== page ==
Emotional numbness is the inability to feel anything. People who are emotionally numb don't experience happiness, sadness, anger or even fear. Their loved ones often perceive them as being isolated or withdrawn. The person experiencing the emotional numbness is usually horrified by his or her lack of feeling. Some people who are numb resort to cutting or burning themselves just to feel something. Others may take life-threatening risks, hoping to induce fear. Emotional numbness can have many causes.
One cause is depression. Most people think that depression only leads to sadness. In fact, major depression is a cluster of symptoms. Instead of feeling sad, many people feel empty, as if they had nothing at all left inside. People in this condition may stop bathing, getting dressed, going outside and even eating and sleeping. Luckily, depression usually responds to treatment such as medication and talk therapy. Exercise and a healthy diet are also helpful.
A second cause of emotional numbness is trauma or posttraumatic stress disorder. Emotional numbness is especially likely to occur if a person has faced repeated traumatic experiences. Veterans in combat situations, for instance, or women who have faced years of physical and mental torture at the hands of an abusive spouse may experience numbness. People who routinely witness trauma are also at risk. Front line responders such as police, fire fighters and paramedics may also experience numbing. Posttraumatic stress disorder often responds well to individual and group therapy. Techniques like meditation and progressive muscle relaxation can make a difference as well.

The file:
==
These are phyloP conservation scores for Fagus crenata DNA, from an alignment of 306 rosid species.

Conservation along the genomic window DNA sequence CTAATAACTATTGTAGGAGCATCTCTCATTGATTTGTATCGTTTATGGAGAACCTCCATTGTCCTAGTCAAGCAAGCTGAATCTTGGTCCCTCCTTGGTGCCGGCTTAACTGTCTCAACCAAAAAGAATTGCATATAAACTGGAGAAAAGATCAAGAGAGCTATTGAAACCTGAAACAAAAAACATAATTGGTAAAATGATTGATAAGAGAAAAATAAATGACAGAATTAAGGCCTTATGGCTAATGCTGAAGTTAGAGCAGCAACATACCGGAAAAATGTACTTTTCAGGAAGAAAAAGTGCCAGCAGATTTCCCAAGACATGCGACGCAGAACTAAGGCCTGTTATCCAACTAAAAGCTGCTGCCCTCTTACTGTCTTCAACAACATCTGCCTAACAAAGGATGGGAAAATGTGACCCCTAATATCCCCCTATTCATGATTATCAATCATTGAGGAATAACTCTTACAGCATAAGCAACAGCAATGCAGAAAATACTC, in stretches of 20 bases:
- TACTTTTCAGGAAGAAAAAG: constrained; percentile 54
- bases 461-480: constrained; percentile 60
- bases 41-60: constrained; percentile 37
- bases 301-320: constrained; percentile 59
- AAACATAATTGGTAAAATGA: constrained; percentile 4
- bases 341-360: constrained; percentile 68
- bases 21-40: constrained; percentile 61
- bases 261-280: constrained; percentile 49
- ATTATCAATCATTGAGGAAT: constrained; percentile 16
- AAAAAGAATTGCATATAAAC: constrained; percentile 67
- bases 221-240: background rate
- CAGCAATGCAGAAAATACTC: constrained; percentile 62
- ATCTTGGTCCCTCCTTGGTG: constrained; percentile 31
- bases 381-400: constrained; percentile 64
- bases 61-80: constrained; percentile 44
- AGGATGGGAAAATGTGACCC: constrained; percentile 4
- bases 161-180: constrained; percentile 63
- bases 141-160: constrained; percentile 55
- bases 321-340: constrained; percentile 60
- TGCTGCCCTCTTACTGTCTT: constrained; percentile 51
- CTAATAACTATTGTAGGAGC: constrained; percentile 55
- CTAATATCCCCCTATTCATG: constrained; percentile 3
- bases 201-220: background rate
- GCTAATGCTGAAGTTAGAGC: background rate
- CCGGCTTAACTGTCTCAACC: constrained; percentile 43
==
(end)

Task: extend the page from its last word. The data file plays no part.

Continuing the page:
Still another cause of emotional numbness is grief, especially if the loss preceding it was sudden or shocking. People who have lost a loved one to suicide or homicide, for instance, often report feeling numb for hours, days or even weeks before the pain of the loss begins to set in. Numbness may also come toward the end of the grieving process when people feel as if "there aren't any tears left." Some people benefit from attending a grief support group or talking to a counselor or a member of the clergy; others are more comfortable with informal sources of support such as friends or family.
Emotional numbness can be a distressing symptom, both for the person experiencing it and for his or her loved ones. It's important to identify the underlying cause and to seek help as soon as possible. No one should have to deal with emotional numbness forever.